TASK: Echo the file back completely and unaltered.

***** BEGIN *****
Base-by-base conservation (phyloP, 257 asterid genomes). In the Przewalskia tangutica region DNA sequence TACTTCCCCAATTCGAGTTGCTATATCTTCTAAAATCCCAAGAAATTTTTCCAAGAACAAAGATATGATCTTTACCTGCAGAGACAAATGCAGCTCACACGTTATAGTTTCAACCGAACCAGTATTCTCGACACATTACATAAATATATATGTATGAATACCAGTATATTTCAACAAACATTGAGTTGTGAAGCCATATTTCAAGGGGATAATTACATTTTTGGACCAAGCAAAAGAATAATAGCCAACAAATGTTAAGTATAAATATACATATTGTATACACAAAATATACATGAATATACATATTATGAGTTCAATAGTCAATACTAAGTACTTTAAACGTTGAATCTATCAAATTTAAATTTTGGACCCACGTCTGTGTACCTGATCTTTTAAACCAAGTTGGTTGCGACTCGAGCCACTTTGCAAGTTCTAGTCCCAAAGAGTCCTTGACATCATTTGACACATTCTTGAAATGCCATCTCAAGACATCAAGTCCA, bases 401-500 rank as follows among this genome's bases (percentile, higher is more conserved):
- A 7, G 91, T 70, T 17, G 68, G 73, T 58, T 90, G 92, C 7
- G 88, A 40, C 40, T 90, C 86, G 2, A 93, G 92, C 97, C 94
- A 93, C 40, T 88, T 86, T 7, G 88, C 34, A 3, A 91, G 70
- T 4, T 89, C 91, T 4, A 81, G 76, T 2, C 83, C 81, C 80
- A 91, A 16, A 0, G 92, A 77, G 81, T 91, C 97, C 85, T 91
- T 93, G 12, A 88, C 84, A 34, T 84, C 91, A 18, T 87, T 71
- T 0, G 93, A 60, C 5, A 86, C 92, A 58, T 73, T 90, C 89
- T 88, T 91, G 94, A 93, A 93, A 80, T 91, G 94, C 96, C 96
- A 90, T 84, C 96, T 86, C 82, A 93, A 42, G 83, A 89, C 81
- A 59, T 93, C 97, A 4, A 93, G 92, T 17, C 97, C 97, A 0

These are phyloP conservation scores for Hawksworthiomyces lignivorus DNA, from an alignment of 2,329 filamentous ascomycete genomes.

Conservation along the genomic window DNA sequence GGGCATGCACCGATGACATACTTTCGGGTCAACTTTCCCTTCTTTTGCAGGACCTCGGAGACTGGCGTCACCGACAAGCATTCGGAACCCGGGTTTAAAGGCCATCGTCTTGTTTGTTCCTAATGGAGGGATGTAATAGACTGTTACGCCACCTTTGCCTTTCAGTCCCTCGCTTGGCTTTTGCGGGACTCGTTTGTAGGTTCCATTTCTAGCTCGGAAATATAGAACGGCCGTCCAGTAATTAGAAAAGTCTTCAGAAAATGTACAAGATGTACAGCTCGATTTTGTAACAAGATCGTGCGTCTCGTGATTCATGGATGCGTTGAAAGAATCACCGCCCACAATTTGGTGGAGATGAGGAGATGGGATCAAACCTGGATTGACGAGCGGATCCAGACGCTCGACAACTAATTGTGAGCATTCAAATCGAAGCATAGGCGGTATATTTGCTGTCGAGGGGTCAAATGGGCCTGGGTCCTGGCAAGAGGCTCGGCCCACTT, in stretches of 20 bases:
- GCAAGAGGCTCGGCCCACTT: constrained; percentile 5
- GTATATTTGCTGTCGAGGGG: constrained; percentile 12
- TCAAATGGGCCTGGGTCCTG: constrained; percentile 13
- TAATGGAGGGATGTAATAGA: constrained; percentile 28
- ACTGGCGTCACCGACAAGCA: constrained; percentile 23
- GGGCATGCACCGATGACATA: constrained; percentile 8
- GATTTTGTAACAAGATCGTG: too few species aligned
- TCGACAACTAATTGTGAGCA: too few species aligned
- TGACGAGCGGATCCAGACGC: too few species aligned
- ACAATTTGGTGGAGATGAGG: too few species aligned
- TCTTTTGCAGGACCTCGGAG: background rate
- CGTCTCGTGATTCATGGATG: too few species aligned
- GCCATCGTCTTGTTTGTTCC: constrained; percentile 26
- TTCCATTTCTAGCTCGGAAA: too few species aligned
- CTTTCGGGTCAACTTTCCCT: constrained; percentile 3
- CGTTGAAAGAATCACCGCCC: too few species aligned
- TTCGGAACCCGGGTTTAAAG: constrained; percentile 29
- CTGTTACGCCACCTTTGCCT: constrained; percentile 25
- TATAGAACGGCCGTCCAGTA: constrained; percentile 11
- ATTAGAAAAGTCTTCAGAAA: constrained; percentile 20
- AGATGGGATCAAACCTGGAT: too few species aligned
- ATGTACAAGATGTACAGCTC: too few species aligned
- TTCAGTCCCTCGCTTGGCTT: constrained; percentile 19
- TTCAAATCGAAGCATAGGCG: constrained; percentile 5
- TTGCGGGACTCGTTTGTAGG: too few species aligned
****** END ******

Base-by-base conservation (phyloP, 257 asterid genomes). In the Przewalskia tangutica region DNA sequence TACTTCCCCAATTCGAGTTGCTATATCTTCTAAAATCCCAAGAAATTTTTCCAAGAACAAAGATATGATCTTTACCTGCAGAGACAAATGCAGCTCACACGTTATAGTTTCAACCGAACCAGTATTCTCGACACATTACATAAATATATATGTATGAATACCAGTATATTTCAACAAACATTGAGTTGTGAAGCCATATTTCAAGGGGATAATTACATTTTTGGACCAAGCAAAAGAATAATAGCCAACAAATGTTAAGTATAAATATACATATTGTATACACAAAATATACATGAATATACATATTATGAGTTCAATAGTCAATACTAAGTACTTTAAACGTTGAATCTATCAAATTTAAATTTTGGACCCACGTCTGTGTACCTGATCTTTTAAACCAAGTTGGTTGCGACTCGAGCCACTTTGCAAGTTCTAGTCCCAAAGAGTCCTTGACATCATTTGACACATTCTTGAAATGCCATCTCAAGACATCAAGTCCA, bases 401-500 rank as follows among this genome's bases (percentile, higher is more conserved):
- A 7, G 91, T 70, T 17, G 68, G 73, T 58, T 90, G 92, C 7
- G 88, A 40, C 40, T 90, C 86, G 2, A 93, G 92, C 97, C 94
- A 93, C 40, T 88, T 86, T 7, G 88, C 34, A 3, A 91, G 70
- T 4, T 89, C 91, T 4, A 81, G 76, T 2, C 83, C 81, C 80
- A 91, A 16, A 0, G 92, A 77, G 81, T 91, C 97, C 85, T 91
- T 93, G 12, A 88, C 84, A 34, T 84, C 91, A 18, T 87, T 71
- T 0, G 93, A 60, C 5, A 86, C 92, A 58, T 73, T 90, C 89
- T 88, T 91, G 94, A 93, A 93, A 80, T 91, G 94, C 96, C 96
- A 90, T 84, C 96, T 86, C 82, A 93, A 42, G 83, A 89, C 81
- A 59, T 93, C 97, A 4, A 93, G 92, T 17, C 97, C 97, A 0

These are phyloP conservation scores for Hawksworthiomyces lignivorus DNA, from an alignment of 2,329 filamentous ascomycete genomes.

Conservation along the genomic window DNA sequence GGGCATGCACCGATGACATACTTTCGGGTCAACTTTCCCTTCTTTTGCAGGACCTCGGAGACTGGCGTCACCGACAAGCATTCGGAACCCGGGTTTAAAGGCCATCGTCTTGTTTGTTCCTAATGGAGGGATGTAATAGACTGTTACGCCACCTTTGCCTTTCAGTCCCTCGCTTGGCTTTTGCGGGACTCGTTTGTAGGTTCCATTTCTAGCTCGGAAATATAGAACGGCCGTCCAGTAATTAGAAAAGTCTTCAGAAAATGTACAAGATGTACAGCTCGATTTTGTAACAAGATCGTGCGTCTCGTGATTCATGGATGCGTTGAAAGAATCACCGCCCACAATTTGGTGGAGATGAGGAGATGGGATCAAACCTGGATTGACGAGCGGATCCAGACGCTCGACAACTAATTGTGAGCATTCAAATCGAAGCATAGGCGGTATATTTGCTGTCGAGGGGTCAAATGGGCCTGGGTCCTGGCAAGAGGCTCGGCCCACTT, in stretches of 20 bases:
- GCAAGAGGCTCGGCCCACTT: constrained; percentile 5
- GTATATTTGCTGTCGAGGGG: constrained; percentile 12
- TCAAATGGGCCTGGGTCCTG: constrained; percentile 13
- TAATGGAGGGATGTAATAGA: constrained; percentile 28
- ACTGGCGTCACCGACAAGCA: constrained; percentile 23
- GGGCATGCACCGATGACATA: constrained; percentile 8
- GATTTTGTAACAAGATCGTG: too few species aligned
- TCGACAACTAATTGTGAGCA: too few species aligned
- TGACGAGCGGATCCAGACGC: too few species aligned
- ACAATTTGGTGGAGATGAGG: too few species aligned
- TCTTTTGCAGGACCTCGGAG: background rate
- CGTCTCGTGATTCATGGATG: too few species aligned
- GCCATCGTCTTGTTTGTTCC: constrained; percentile 26
- TTCCATTTCTAGCTCGGAAA: too few species aligned
- CTTTCGGGTCAACTTTCCCT: constrained; percentile 3
- CGTTGAAAGAATCACCGCCC: too few species aligned
- TTCGGAACCCGGGTTTAAAG: constrained; percentile 29
- CTGTTACGCCACCTTTGCCT: constrained; percentile 25
- TATAGAACGGCCGTCCAGTA: constrained; percentile 11
- ATTAGAAAAGTCTTCAGAAA: constrained; percentile 20
- AGATGGGATCAAACCTGGAT: too few species aligned
- ATGTACAAGATGTACAGCTC: too few species aligned
- TTCAGTCCCTCGCTTGGCTT: constrained; percentile 19
- TTCAAATCGAAGCATAGGCG: constrained; percentile 5
- TTGCGGGACTCGTTTGTAGG: too few species aligned